For decades, 5-FU has been used in combination with other antineoplastic agents in the adjuvant treatment of breast cancer and either in combination therapy or as a single agent in the palliative treatment of advanced breast cancer. Because of the drug’s short half-life (6 to 20 minutes) and the dependence of its activity upon duration of exposure, a variety of different schedules have been investigated. Early trials used the traditional bolus delivery exemplified in the standard CMF (cyclophosphamide, methotrexate, 5-FU) regimens.[2-6] Others sought to overcome the short half-life of 5-FU either by giving the drug more frequently, by modulating its activity with leucovorin, or both. Several groups have investigated treating women with metastatic breast cancer with 5 consecutive days of intravenous leucovorin 500 mg/m²/d followed 1 hour later by IV bolus 5-FU 340-400 mg/m²/d. Cycles were repeated every 28 days. Overall response rates ranged from 24% to 44%, and responses were seen in patients previously treated with 5-FU. The primary dose-limiting toxicities of this regimen were mucositis, diarrhea, and conjunctivitis, with only moderate hematologic toxicity observed.[7-10] Other investigators used a weekly regimen of 5-FU and leucovorin, which had previously demonstrated efficacy in the treatment of colorectal cancer.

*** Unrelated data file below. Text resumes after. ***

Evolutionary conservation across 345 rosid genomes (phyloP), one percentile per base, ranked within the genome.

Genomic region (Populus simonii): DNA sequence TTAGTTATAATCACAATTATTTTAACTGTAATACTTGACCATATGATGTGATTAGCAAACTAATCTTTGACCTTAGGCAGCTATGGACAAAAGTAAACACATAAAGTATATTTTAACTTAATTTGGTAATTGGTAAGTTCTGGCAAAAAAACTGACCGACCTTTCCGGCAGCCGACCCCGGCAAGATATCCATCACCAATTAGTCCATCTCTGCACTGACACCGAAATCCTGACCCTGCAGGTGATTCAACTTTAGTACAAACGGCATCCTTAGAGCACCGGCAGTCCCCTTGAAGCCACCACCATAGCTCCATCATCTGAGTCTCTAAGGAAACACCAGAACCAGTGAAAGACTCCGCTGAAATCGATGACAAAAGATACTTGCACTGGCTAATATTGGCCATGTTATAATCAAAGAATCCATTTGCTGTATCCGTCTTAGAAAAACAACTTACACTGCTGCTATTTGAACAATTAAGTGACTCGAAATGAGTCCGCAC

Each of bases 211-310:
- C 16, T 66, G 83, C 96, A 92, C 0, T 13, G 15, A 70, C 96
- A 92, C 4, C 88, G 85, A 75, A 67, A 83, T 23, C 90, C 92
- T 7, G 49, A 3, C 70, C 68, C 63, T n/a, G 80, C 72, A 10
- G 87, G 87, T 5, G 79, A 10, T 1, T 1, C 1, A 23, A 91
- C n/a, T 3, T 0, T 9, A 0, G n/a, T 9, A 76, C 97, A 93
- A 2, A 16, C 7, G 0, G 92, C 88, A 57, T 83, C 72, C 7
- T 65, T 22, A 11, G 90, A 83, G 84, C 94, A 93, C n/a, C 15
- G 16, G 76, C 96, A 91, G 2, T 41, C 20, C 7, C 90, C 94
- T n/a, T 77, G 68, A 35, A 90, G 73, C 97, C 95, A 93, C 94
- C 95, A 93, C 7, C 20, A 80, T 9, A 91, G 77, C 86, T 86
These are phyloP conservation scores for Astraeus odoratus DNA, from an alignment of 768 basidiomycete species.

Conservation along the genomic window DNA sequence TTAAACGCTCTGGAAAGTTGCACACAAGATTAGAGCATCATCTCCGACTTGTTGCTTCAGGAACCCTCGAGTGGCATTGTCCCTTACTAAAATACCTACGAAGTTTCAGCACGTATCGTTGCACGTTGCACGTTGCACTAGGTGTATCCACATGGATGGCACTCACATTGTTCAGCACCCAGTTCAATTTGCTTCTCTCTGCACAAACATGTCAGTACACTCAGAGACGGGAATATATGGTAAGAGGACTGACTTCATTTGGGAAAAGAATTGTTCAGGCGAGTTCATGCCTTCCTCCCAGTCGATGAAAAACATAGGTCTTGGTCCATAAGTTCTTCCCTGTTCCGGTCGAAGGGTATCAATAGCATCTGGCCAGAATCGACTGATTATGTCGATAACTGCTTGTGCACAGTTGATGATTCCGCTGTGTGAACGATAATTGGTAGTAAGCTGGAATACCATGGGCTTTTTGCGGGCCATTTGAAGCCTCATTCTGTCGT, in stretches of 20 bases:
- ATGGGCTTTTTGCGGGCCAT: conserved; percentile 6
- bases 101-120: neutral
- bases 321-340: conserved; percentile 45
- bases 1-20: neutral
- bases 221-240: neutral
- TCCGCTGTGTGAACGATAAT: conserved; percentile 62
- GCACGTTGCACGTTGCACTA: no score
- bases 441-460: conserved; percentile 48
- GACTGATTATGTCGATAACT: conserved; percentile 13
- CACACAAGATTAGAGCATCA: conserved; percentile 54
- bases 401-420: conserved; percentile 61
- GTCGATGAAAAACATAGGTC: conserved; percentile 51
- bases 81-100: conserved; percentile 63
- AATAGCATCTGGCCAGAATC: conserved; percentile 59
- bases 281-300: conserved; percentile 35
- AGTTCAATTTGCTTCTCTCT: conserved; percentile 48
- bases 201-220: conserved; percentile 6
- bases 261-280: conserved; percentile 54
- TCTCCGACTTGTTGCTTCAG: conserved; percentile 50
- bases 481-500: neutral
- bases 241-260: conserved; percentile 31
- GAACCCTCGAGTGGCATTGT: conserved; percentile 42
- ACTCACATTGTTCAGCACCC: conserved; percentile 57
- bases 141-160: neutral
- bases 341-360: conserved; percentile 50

Alternatively, attempts at circumventing the short half-life of 5-FU have included delivering the drug by prolonged continuous infusion. Several phase II studies have assessed the efficacy of continuous-infusion 5-FU in patients with previously treated metastatic disease.[11-16] Response rates have ranged from 12% to 54%; an overall response rate of 29% was reported in a review of 199 patients.[17] Many of these patients had been heavily pretreated, had poor performance status, and had previously received 5-FU.

 Chu et al examined the use of continuous-infusion 5-FU as first-line therapy in a small trial of women with metastatic breast cancer.[18] Patients received continuous-infusion 5-FU 250 mg/m²/day for 5 weeks in 6-week cycles. The objective response rate was 44%. As in other studies of continuous intravenous administration, toxicities were manageable and were primarily mucosal and cutaneous; 13% of patients had grade 3 mucositis. Hematologic toxicity was minimal. One patient had an indwelling catheter infection requiring catheter removal.[18]

Oral 5-FU Agents

The new oral 5-FU agents are being developed to achieve the activity and tolerability of continuous-infusion 5-FU without the inconvenience, cost, or catheter complications associated with infusional treatment. One oral agent capecitabine, has been approved by the Food and Drug Administration (FDA). Two others, UFT and 5-FU/eniluracil, are in development (Table 1).

Capecitabine is a fluoropyrimidine carbamate that is a prodrug of 5'-deoxy-5-fluorouridine (5-DFUR), which is converted to 5-FU. Unlike 5-FU, which has poor bioavailability, capecitabine is readily absorbed from the gastrointestinal tract. In the liver, a carboxylesterase hydrolyzes much of the compound to 5'-deoxy-5-fluorocytadine (5'-DFCR). Cytidine deaminase, an enzyme present in most tissues, including tumors, converts 5'-DFCR to 5-DFUR. Another enzyme, thymidine phosphorylase, also present in most tissues and expressed in high amounts in many carcinomas, hydrolyzes 5'-DFUR to 5-FU.